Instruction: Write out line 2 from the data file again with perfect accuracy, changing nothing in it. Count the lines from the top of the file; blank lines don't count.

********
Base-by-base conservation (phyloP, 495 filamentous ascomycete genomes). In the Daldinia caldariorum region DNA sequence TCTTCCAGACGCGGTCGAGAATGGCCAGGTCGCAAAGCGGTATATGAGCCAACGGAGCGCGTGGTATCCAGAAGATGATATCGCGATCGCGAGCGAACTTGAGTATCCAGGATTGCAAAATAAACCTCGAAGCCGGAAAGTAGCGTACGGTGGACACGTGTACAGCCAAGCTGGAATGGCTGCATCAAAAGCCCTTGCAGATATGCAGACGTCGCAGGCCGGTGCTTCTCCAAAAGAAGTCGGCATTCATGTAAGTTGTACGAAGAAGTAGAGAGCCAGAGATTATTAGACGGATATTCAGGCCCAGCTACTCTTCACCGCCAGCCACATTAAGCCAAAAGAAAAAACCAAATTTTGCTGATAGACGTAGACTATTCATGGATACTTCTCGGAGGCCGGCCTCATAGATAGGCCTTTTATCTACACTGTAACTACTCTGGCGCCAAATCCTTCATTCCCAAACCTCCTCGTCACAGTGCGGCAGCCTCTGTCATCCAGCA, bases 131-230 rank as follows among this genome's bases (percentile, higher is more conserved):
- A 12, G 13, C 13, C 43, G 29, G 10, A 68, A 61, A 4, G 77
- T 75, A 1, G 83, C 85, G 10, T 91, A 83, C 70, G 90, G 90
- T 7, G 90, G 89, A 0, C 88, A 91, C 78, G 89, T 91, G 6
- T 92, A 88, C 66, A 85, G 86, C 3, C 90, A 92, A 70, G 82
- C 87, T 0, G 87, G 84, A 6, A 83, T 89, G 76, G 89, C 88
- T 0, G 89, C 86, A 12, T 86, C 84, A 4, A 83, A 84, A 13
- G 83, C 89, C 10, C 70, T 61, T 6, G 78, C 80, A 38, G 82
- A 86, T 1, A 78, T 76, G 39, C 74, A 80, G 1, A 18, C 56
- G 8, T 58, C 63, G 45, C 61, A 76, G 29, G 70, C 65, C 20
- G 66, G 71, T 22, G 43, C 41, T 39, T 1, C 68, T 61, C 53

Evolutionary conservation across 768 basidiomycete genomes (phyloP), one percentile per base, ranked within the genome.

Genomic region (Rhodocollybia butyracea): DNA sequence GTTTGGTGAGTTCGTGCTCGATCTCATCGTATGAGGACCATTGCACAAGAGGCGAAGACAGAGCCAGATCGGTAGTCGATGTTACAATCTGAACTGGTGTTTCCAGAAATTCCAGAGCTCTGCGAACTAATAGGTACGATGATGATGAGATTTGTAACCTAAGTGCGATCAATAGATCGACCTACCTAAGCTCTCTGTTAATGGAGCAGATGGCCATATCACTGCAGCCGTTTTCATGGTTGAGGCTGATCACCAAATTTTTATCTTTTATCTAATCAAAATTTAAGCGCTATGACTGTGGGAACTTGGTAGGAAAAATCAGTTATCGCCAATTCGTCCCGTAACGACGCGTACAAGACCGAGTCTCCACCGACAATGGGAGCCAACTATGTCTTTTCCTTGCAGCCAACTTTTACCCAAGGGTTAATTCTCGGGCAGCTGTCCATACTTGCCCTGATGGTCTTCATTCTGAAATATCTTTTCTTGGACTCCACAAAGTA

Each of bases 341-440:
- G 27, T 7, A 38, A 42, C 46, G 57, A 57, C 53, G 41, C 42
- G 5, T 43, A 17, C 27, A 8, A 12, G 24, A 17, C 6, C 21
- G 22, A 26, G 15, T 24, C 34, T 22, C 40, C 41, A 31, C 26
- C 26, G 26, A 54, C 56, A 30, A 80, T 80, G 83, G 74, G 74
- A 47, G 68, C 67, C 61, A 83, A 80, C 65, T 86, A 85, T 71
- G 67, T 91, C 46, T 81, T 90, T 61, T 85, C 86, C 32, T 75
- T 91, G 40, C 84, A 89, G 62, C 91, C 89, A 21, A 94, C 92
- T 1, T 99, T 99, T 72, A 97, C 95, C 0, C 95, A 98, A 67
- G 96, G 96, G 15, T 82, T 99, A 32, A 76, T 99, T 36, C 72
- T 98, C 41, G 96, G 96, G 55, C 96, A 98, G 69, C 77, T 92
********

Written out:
- A 12, G 13, C 13, C 43, G 29, G 10, A 68, A 61, A 4, G 77